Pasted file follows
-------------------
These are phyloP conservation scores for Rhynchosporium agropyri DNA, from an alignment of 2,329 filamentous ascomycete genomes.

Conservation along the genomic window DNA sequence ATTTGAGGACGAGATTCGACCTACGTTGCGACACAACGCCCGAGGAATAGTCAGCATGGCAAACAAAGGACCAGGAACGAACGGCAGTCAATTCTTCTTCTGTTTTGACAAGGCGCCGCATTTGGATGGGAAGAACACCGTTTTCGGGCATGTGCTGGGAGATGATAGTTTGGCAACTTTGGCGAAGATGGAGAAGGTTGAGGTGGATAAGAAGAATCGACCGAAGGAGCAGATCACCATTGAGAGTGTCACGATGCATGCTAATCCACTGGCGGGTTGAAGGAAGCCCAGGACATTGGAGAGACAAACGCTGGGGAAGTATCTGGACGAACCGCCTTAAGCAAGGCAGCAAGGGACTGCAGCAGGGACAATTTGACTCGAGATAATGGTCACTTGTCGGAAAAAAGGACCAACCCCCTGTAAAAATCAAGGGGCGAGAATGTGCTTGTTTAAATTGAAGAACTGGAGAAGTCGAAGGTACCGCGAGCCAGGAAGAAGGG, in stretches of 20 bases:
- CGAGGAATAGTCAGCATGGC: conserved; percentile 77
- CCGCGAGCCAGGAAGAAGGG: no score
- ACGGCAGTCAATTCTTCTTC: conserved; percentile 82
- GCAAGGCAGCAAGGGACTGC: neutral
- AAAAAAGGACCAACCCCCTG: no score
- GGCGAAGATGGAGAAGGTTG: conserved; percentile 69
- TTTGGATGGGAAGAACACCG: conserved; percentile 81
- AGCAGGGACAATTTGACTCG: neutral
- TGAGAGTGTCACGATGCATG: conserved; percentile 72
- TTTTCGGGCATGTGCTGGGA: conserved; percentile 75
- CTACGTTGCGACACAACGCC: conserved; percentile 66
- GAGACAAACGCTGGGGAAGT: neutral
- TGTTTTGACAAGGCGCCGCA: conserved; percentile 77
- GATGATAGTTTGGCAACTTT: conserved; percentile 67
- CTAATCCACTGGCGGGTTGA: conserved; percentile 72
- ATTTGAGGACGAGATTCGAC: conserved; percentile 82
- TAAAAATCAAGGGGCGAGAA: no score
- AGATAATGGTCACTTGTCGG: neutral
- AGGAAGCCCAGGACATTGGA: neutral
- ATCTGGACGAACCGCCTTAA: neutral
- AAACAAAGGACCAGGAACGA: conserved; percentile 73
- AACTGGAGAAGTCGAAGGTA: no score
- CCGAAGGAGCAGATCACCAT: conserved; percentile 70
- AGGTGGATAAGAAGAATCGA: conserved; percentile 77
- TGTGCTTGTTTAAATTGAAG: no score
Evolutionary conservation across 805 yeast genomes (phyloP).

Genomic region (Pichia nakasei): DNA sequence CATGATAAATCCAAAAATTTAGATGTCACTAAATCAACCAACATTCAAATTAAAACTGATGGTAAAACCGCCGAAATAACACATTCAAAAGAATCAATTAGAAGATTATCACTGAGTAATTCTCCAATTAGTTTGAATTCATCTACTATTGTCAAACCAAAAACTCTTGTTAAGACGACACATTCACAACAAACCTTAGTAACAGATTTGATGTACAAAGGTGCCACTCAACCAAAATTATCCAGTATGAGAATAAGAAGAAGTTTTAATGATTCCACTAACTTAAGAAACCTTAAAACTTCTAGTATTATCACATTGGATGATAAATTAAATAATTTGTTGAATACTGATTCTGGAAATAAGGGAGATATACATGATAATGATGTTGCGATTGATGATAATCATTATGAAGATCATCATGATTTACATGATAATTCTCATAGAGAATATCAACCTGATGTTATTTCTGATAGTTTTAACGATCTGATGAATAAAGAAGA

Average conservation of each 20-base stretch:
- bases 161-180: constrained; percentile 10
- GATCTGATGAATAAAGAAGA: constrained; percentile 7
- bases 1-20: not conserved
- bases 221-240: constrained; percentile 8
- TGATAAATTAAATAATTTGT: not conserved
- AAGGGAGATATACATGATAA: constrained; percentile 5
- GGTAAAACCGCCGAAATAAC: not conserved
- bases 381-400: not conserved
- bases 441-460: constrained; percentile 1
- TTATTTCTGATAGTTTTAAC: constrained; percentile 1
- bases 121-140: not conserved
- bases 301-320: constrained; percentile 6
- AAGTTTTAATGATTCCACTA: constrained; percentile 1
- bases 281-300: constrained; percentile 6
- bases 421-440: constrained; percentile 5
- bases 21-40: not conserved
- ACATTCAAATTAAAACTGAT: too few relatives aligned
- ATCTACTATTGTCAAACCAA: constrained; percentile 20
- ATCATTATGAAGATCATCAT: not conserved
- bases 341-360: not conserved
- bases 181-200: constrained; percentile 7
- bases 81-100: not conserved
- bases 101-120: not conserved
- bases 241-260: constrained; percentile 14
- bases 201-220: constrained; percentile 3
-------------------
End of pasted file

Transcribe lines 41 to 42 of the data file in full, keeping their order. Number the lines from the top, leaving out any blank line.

- bases 121-140: not conserved
- bases 301-320: constrained; percentile 6